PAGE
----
By Michael Burchell and Jennifer Robin
People have a choice every day in how they mentally approach their work.
Though most of us ultimately work for some blend of financial goals and personal fulfillment, we each choose how we think about our work. People can consider work a necessity or a blessing, a burden or an opportunity.
While the choice is not as simplistic as that, putting it in stark terms does help you think more critically about how the decisions you make as a leader influence how your employees see their work.
We began asking people about how their workplace shaped their approach to work in 1980, when Levering and Moskowitz asked thousands of employees, “Is your organization a great place to work?” and “Why?” While the context in which people respond has changed quite a bit since then, their answers point to strikingly consistent experiences.
Key elements to a great workplace
Specifically, they believe their leaders to be credible, respectful, and fair — they trust them. They also take pride in what they do, and they share a sense of camaraderie with their coworkers. Without trust, pride, and camaraderie, any measure of business success is diminished.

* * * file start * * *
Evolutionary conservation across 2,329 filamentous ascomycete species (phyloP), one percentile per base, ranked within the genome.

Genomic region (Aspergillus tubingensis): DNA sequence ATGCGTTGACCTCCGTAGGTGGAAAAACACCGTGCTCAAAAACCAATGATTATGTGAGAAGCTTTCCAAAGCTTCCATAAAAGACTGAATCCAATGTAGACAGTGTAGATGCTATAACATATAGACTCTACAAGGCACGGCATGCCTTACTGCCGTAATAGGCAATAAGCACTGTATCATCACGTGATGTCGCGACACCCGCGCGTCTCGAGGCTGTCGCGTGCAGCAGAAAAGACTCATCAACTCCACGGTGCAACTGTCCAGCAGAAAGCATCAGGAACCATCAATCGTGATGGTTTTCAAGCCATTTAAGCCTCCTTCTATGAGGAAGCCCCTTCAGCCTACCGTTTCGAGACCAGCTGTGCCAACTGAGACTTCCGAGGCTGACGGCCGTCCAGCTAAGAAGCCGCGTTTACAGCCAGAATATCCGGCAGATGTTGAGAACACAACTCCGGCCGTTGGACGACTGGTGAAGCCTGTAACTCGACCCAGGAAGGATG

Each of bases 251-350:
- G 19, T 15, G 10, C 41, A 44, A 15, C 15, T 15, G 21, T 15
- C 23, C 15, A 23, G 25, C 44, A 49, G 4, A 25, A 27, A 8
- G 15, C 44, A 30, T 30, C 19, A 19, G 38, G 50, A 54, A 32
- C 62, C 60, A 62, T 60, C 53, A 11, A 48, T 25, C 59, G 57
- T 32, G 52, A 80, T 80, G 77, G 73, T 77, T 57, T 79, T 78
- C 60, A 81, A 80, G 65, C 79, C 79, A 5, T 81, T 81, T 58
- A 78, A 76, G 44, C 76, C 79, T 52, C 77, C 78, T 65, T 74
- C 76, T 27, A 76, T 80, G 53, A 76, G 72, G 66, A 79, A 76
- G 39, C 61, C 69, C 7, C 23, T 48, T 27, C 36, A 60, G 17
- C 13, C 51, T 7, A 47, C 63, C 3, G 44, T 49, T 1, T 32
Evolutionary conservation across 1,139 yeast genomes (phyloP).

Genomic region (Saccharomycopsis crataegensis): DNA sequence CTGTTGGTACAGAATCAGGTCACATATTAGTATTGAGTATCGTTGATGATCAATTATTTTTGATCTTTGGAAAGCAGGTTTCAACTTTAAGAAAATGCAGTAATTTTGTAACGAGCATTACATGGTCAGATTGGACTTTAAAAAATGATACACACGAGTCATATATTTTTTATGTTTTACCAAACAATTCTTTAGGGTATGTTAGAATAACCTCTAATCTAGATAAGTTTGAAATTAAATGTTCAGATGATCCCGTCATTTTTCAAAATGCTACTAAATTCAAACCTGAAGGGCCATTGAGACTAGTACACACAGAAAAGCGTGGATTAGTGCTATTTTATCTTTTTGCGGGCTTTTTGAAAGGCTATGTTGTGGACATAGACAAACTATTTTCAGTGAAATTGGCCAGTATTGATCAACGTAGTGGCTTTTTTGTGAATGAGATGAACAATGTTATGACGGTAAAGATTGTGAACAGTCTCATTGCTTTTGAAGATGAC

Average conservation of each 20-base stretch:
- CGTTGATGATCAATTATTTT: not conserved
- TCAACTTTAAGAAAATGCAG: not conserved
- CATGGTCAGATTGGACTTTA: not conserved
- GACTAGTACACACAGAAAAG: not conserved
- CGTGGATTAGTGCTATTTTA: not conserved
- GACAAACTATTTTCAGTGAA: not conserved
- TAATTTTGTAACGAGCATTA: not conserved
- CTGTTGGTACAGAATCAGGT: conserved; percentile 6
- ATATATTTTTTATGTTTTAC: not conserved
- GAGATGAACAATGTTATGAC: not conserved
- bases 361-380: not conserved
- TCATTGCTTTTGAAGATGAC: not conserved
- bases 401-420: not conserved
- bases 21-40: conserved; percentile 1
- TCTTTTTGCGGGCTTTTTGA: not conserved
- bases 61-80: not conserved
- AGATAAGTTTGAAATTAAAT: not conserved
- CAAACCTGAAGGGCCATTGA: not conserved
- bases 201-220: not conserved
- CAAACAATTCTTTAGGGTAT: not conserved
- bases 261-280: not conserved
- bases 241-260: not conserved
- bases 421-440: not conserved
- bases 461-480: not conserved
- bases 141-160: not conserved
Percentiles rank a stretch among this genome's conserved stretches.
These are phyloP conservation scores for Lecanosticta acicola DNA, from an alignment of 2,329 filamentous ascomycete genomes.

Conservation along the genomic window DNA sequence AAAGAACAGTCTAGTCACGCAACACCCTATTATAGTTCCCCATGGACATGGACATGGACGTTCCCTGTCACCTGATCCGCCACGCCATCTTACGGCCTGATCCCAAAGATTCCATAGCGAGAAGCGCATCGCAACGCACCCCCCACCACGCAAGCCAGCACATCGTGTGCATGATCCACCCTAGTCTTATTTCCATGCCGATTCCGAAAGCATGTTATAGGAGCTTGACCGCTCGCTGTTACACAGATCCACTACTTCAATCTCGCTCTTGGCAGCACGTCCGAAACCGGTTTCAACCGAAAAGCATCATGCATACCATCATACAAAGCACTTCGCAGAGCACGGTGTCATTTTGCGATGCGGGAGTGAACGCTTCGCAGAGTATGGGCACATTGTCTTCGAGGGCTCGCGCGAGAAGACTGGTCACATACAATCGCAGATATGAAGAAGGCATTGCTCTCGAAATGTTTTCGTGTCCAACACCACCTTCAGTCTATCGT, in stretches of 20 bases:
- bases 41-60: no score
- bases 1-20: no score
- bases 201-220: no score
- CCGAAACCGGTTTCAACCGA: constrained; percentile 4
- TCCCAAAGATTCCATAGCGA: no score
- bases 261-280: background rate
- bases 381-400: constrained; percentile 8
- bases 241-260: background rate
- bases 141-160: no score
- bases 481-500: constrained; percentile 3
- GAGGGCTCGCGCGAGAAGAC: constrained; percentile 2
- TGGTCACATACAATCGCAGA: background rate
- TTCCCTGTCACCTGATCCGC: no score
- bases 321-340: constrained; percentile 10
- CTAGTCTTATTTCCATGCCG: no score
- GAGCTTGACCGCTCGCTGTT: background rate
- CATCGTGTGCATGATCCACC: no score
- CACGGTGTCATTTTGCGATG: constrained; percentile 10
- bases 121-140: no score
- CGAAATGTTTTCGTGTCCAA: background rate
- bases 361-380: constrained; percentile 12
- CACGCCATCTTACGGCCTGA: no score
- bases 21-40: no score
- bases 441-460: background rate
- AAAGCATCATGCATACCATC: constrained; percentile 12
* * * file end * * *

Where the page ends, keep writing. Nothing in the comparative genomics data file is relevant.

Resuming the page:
Therein lies an important insight. Because the relationships you create matter, you are the critical difference between a very good company and a very great company.
In the best companies, leaders at all levels have a strong commitment to creating strong ties between the employee and the organization. Indeed, enhancing trust, pride, and camaraderie in the workplace is the central task of effective leadership in today’s organization.
It is often said that employees tend to join organizations, but leave their managers. While not a universal truth, it is often the case that employees look for new opportunities when they determine they have irreconcilable relationships with their supervisors.
On the other hand, when an employee says and genuinely means, “I trust the people I work for,” leaders, the employee, and the organization all benefit. Not only is the risk of turnover lessened, but the workflow is easier and more gratifying.
If you step back from your workplace and consider for a moment the people in your life whom you really trust and who trust you, you know that agreeing upon goals, communicating needs and issues, and relying upon them to follow through is easier and quicker.
People in trusting relationships sometimes develop a shorthand way of communicating that helps to speed up information flow. Further, when a difficult issue comes up, the individuals in the relationship seek to preserve the relationship and give one another the benefit of the doubt. A similar pattern appears in trusting business relationships — we are not always second-guessing motives, and we can rely on other people to follow through on their commitments.